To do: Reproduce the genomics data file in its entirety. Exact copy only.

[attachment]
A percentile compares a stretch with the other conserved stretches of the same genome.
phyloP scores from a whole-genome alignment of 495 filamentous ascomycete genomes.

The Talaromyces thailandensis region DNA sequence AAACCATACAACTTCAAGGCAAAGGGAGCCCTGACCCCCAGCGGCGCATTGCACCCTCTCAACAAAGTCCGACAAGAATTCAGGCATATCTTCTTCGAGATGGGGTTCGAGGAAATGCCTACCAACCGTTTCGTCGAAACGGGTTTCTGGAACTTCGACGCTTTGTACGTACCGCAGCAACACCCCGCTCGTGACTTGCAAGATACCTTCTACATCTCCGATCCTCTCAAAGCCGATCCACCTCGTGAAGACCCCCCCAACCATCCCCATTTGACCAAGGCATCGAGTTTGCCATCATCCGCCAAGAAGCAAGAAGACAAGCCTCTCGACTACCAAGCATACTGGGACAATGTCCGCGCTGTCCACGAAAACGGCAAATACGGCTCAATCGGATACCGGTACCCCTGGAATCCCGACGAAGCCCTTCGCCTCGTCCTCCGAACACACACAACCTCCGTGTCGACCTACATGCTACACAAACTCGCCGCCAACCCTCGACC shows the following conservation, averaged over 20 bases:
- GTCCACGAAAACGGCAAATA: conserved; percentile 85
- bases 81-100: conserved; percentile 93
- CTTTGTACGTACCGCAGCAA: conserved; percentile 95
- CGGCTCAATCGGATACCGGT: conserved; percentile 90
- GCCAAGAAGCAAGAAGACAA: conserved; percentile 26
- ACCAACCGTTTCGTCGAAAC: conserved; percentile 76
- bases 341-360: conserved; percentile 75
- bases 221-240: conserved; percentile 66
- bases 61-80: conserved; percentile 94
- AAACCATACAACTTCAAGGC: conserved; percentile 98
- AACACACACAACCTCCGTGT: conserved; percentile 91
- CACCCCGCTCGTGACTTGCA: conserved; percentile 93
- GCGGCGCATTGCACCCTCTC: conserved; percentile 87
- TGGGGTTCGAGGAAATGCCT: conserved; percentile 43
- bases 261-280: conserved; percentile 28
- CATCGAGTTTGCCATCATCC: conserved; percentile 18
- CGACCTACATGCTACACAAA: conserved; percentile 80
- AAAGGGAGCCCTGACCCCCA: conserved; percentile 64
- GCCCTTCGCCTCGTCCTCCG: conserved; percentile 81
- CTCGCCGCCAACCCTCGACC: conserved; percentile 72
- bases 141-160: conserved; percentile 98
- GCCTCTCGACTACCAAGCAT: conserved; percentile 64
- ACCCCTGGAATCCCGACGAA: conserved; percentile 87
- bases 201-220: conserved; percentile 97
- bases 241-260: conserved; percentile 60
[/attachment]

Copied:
A percentile compares a stretch with the other conserved stretches of the same genome.
phyloP scores from a whole-genome alignment of 495 filamentous ascomycete genomes.

The Talaromyces thailandensis region DNA sequence AAACCATACAACTTCAAGGCAAAGGGAGCCCTGACCCCCAGCGGCGCATTGCACCCTCTCAACAAAGTCCGACAAGAATTCAGGCATATCTTCTTCGAGATGGGGTTCGAGGAAATGCCTACCAACCGTTTCGTCGAAACGGGTTTCTGGAACTTCGACGCTTTGTACGTACCGCAGCAACACCCCGCTCGTGACTTGCAAGATACCTTCTACATCTCCGATCCTCTCAAAGCCGATCCACCTCGTGAAGACCCCCCCAACCATCCCCATTTGACCAAGGCATCGAGTTTGCCATCATCCGCCAAGAAGCAAGAAGACAAGCCTCTCGACTACCAAGCATACTGGGACAATGTCCGCGCTGTCCACGAAAACGGCAAATACGGCTCAATCGGATACCGGTACCCCTGGAATCCCGACGAAGCCCTTCGCCTCGTCCTCCGAACACACACAACCTCCGTGTCGACCTACATGCTACACAAACTCGCCGCCAACCCTCGACC shows the following conservation, averaged over 20 bases:
- GTCCACGAAAACGGCAAATA: conserved; percentile 85
- bases 81-100: conserved; percentile 93
- CTTTGTACGTACCGCAGCAA: conserved; percentile 95
- CGGCTCAATCGGATACCGGT: conserved; percentile 90
- GCCAAGAAGCAAGAAGACAA: conserved; percentile 26
- ACCAACCGTTTCGTCGAAAC: conserved; percentile 76
- bases 341-360: conserved; percentile 75
- bases 221-240: conserved; percentile 66
- bases 61-80: conserved; percentile 94
- AAACCATACAACTTCAAGGC: conserved; percentile 98
- AACACACACAACCTCCGTGT: conserved; percentile 91
- CACCCCGCTCGTGACTTGCA: conserved; percentile 93
- GCGGCGCATTGCACCCTCTC: conserved; percentile 87
- TGGGGTTCGAGGAAATGCCT: conserved; percentile 43
- bases 261-280: conserved; percentile 28
- CATCGAGTTTGCCATCATCC: conserved; percentile 18
- CGACCTACATGCTACACAAA: conserved; percentile 80
- AAAGGGAGCCCTGACCCCCA: conserved; percentile 64
- GCCCTTCGCCTCGTCCTCCG: conserved; percentile 81
- CTCGCCGCCAACCCTCGACC: conserved; percentile 72
- bases 141-160: conserved; percentile 98
- GCCTCTCGACTACCAAGCAT: conserved; percentile 64
- ACCCCTGGAATCCCGACGAA: conserved; percentile 87
- bases 201-220: conserved; percentile 97
- bases 241-260: conserved; percentile 60